Talk by Border Agency in the Pollen 2020 conference, a space dedicated to thinking about political ecology.
Border Agency Group proposes to explore their experiences as an art collective in its last research/practice project. The landscape in question is the eucalyptus plantations (Eucalyptus globulus) of the river region (Chile). They enquire about the history, representation and cultural construction of monoculture lands, particularly how people perceived and inhabited those territories. Their interest is to understand how trees that are a modified technological object in order to improve their efficiency and economic performance are perceived and experienced. Thus, eucalyptus is used as a reference point through which the different social, ecological and political effects of the plantations of this species are explored, problematising the categories of nature, territory, forest and tree.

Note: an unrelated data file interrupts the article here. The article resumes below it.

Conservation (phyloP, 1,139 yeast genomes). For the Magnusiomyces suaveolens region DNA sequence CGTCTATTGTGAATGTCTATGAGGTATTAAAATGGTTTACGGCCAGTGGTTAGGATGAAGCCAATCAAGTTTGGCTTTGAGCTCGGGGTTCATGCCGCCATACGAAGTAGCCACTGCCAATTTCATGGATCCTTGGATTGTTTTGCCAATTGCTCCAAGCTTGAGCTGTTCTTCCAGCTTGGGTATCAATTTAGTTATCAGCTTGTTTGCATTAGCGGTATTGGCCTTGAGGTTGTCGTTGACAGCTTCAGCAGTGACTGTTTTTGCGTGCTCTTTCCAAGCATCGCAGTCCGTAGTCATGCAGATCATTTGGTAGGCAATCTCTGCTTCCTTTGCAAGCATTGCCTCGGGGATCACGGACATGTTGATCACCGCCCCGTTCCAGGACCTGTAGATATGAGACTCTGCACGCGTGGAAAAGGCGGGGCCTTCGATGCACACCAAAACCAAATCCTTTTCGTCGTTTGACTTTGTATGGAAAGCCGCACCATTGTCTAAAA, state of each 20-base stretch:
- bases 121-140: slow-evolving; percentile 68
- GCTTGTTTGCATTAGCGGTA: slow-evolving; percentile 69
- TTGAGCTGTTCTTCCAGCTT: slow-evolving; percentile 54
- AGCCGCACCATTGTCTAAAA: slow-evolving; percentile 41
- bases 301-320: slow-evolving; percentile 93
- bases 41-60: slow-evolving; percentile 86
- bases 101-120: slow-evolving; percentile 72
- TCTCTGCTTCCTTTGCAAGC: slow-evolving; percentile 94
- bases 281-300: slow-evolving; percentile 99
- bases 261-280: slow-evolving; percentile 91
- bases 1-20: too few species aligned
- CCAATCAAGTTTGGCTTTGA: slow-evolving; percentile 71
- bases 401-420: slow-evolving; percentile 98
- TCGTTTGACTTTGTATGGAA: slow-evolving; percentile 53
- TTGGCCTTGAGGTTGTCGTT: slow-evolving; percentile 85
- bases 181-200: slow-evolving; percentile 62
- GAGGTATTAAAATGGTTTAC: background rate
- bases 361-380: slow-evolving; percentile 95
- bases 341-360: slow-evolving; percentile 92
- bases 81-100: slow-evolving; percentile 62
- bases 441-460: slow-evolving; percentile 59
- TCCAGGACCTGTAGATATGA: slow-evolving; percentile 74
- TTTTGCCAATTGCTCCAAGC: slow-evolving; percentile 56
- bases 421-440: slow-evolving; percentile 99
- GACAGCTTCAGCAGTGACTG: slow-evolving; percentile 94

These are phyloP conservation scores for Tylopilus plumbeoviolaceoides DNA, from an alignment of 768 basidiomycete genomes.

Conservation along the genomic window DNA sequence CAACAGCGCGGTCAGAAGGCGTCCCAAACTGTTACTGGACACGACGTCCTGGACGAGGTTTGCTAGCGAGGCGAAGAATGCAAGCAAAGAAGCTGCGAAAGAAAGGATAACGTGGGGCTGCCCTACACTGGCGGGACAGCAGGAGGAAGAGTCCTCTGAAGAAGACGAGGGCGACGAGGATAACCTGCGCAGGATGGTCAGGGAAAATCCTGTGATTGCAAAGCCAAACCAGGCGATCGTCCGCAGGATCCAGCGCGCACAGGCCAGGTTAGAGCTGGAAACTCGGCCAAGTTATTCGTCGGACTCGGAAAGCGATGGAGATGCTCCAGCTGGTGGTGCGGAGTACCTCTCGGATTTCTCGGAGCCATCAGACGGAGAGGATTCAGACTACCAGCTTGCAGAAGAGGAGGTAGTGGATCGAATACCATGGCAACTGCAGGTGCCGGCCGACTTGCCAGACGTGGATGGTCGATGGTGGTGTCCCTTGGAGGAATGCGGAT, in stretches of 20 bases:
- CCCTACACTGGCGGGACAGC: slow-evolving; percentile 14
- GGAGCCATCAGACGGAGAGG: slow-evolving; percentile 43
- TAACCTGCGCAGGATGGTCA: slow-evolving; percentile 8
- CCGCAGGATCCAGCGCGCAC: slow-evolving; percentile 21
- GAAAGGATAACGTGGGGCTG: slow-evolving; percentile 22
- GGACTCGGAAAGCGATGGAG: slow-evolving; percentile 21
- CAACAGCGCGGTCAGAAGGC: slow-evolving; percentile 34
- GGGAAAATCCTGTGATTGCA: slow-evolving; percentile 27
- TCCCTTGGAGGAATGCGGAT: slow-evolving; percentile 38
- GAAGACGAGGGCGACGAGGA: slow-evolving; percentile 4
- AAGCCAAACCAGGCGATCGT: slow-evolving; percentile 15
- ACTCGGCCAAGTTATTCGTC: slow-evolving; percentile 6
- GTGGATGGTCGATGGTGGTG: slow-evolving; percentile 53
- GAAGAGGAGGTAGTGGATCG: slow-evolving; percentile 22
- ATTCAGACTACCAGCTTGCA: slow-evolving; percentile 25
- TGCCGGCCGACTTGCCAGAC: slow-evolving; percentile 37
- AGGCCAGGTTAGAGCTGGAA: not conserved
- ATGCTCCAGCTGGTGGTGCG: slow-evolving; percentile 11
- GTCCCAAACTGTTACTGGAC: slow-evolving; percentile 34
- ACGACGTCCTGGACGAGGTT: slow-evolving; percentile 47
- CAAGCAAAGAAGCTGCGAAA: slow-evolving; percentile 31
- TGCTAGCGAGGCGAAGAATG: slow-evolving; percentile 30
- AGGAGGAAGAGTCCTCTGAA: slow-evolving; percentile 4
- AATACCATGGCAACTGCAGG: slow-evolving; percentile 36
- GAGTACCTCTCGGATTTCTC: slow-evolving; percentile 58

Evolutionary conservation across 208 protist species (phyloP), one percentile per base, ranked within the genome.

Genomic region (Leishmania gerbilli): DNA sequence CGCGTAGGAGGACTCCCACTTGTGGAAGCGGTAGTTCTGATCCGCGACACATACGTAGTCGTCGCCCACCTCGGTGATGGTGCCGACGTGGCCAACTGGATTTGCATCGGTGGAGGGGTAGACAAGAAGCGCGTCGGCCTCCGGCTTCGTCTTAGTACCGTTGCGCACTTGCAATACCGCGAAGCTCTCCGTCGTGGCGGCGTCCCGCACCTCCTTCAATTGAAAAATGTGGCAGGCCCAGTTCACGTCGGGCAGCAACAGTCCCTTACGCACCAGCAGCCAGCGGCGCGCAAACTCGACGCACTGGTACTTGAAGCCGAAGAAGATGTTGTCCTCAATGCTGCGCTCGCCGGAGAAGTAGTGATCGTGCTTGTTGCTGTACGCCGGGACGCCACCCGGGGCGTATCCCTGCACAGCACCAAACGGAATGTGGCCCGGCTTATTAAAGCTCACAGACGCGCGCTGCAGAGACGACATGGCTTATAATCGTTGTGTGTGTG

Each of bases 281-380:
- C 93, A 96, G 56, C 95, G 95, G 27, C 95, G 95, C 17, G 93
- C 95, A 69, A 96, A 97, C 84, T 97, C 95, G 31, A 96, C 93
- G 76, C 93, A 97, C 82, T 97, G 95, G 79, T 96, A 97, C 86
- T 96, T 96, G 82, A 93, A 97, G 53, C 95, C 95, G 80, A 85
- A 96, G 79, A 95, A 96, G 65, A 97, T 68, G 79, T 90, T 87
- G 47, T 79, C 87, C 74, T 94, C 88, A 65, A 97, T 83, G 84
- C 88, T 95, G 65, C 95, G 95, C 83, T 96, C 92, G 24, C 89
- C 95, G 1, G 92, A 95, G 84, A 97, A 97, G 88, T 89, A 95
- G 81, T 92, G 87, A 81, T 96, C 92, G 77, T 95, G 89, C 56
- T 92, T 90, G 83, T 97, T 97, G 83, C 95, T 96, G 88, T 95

Scientific evidence classifies the impact of forest plantations as an occupation of the land that generates a loss of biodiversity, damage to the soil, water scarcity, rural poverty, rural-urban migration and risk of forest fires. In sum, they are a “green desert” that generates inequality and poor social coexistence in the affected territories. However, the effect of eucalyptus plantations on the territory is also its fragmentation into units that are not accessible, creating virtual borders, dividing and modifiying the landscape experience.